Most travelers know of Jamaica as home to jerk and jackfruit and Barbados as home to cou cou, and yet there is so much more to the cuisine of the region. As you make your plans to visit any of the Caribbean islands, it is a good idea to become familiar with some of the iconic and must-try dishes, as well as any unusual items that are well worth the effort of scouting out.
As one expert said, with “unique flavors, colors, textures and smells, Caribbean cuisine is delicious and plentiful. The fusions of spices, herbs and seasonings, in addition to the range of ingredients that are grown on the islands, make for mouth-watering and filling eats.”
The Regional Favorites
If you are like a lot of fellow travelers, you might make a point of finding the most common dishes whenever you are in a specific region, and try them in several spots. For instance, go to a restaurant frequented by locals, find a four-star or gourmet spot that does a variation of the dish, and then even take time to scout out a street food vendor offering the dish.
In the Caribbean, this approach to sampling regional fare is ideal and easily done because even some Michelin star restaurants put their spin on the island classics. With that in mind, keep an eye open for your opportunities to sample:
Ackee and Saltfish
This is a yellow and slightly sweet fruit that combines perfectly with the saltiness of codfish. It is often mixed with onions and peppers and is a classic breakfast or brunch dish.
Quite plainly, you will find it everywhere. It can be made into fritters but is also served in soups, stews, and even salads. It is a staple of the Cayman Islands, and if you get a chance to sample just one thing during a visit to the Caribbean, some conch fritters (along with a signature island cocktail) is the perfect choice.
This is a side dish that you will probably crave long after returning home. It has its origins in West Africa, where slaves brought the spinach-like vegetable to the region. The leaves are cooked down into a thick stew and then ingredients, as varied as meat or seafood along with peppers, okra, and coconut milk, are added. A puree like texture makes it a wonderful accompaniment to almost any main course.
This is a dish made of flying fish and is considered the national dish of Barbados. It involves steaming or stewing the fish with a variety of herbs and vegetables. The cou cou is also served with a polenta-like grain, and you will encounter scores of different versions.
These are fish cakes that are dense with flavor and remarkably popular in every part of the Caribbean. What you will find is that most are crispy and deep-fried, but each varies with the flavor and texture of the end result. Some add lots of herbs and spice while others keep things rather tame and lean on the batter and buttery texture of the fish.
A lot of travelers feel less than enthusiastic about this dish, but it compares a great deal to lamb when it is stewed and slow-cooked. The meat is cooked in a blend of unusual herbs and spices, leaving a very unique flavor and a lot of room for chefs to experiment. You will find it served over rice and peas or with potatoes as a side dish. While you see it incredibly often in Jamaica, it appears on all of the islands and is actually inspired by dishes brought by Asian migrants to the region.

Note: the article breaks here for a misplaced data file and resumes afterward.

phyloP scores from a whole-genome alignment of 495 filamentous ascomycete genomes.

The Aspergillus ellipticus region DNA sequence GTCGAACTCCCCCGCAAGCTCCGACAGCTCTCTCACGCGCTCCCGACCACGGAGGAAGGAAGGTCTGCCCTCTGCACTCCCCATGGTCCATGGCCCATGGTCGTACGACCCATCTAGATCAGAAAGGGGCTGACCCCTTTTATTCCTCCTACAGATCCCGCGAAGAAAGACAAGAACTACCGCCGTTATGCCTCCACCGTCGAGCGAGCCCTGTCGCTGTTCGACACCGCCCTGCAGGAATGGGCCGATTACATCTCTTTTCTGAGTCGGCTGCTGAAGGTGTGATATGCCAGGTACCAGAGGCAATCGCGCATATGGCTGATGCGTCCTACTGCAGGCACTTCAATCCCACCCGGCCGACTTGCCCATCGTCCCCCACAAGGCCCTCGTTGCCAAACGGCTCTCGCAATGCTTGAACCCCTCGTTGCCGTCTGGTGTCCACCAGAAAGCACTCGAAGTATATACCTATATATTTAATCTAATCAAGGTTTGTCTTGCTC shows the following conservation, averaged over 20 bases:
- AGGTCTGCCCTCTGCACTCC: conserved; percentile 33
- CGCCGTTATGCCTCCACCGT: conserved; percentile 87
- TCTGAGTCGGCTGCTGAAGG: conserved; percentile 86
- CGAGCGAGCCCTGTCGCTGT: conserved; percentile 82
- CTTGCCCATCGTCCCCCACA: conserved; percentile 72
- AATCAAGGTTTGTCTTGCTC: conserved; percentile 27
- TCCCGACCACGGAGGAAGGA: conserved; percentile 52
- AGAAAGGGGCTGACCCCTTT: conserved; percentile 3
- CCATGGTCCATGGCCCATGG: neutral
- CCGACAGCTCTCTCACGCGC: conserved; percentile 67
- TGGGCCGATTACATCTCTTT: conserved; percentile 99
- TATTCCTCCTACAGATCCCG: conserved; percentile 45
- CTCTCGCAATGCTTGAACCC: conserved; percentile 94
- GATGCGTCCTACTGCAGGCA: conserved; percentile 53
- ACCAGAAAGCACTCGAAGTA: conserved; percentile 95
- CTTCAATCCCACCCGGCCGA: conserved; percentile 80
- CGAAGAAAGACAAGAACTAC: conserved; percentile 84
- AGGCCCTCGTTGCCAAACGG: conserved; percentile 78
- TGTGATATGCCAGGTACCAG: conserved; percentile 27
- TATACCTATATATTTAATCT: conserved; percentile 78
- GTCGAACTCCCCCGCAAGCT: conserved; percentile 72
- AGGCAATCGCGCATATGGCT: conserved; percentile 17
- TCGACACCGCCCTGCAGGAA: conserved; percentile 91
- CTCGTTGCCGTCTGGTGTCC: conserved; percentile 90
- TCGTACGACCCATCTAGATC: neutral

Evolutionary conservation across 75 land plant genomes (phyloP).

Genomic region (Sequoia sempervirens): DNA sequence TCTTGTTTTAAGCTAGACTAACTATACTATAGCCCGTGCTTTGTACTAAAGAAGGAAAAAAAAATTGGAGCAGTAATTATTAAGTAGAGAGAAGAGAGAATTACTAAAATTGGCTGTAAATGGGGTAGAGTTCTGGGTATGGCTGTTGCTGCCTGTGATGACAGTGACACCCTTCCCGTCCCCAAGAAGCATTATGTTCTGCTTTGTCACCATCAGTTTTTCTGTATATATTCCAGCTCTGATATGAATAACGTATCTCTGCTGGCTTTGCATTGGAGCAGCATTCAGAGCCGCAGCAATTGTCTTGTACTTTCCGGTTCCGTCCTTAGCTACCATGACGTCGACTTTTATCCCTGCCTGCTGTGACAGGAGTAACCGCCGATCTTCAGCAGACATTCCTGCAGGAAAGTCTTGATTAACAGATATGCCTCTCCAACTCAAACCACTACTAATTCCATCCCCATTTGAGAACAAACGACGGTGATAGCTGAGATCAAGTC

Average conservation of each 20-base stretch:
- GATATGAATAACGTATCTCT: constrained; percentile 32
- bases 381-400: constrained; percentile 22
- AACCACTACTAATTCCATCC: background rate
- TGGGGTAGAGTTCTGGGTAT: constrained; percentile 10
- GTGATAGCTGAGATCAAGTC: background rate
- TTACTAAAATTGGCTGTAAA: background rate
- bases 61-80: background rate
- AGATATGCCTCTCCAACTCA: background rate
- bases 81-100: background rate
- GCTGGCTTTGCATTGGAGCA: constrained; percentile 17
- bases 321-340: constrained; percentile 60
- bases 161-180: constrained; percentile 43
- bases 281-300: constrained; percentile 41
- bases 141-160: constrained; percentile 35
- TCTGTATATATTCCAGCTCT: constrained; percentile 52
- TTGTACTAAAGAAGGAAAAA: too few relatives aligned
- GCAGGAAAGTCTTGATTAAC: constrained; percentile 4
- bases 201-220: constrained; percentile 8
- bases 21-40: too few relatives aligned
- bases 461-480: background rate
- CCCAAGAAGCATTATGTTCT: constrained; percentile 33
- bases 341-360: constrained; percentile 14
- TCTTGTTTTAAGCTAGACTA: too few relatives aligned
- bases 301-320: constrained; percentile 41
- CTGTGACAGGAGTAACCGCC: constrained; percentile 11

While you can get almost any meat served with jerk seasoning, chicken is the classic. It will range from the ultra-fiery thanks to the use of Scotch Bonnet peppers, to the tamer flavor that relies on spices like nutmeg to give it a bit of kick. The spice blends and the fiery peppers tenderize the meat, and it will then be barbecued or roasted to make the flavors brighter and more intense and the texture more succulent. There is a diversity of flavors used, and you may find one establishment offering a different approach to jerk seasoning based on the meat being prepared or served. However, most travelers should try the jerk chicken as often as they find it available.
Every island has a diversity of recipes in which a flaky pastry dough is filled with any number of ingredients and then baked or fried to perfection. You will find them stuffed with beef or with saltfish, as well as pork or even vegetables. They are consumed as snacks or appetizers and are a fantastic treat when you find them available from a street food vendor.
There is also an almost endless number of variations on this thick and delicious stew. It can feature eggplant and squash, potatoes and peppers, but it will frequently use whatever is in season. There is also a meat added to the mixture, and it is typically beef that gives a bit of bulk. The dish is usually served or even topped with cornmeal dumplings known as fungi, which gives it a heartiness you may not expect from Caribbean cooking.
This may be less widespread as some of the other dishes, but is still a popular food you will find in lots of areas. Because there has been an influx of Indian migrants to the region, their roti or flatbreads, are a common side dish. There are four kinds and all feature ground up split peas added to a bread-like dough for a tasty and dense bread ideal for topping with many meats and stews.
There are also a lot of other iconic dishes that are more specialized in the islands. Green figs and saltfish, for example, are a popular dish on St Lucia. If you book a luxury villa in any of the Caribbean islands, ask about the most popular dishes and where you can sample them. Chances are you’ll get a lot of suggestions and some memorable meals.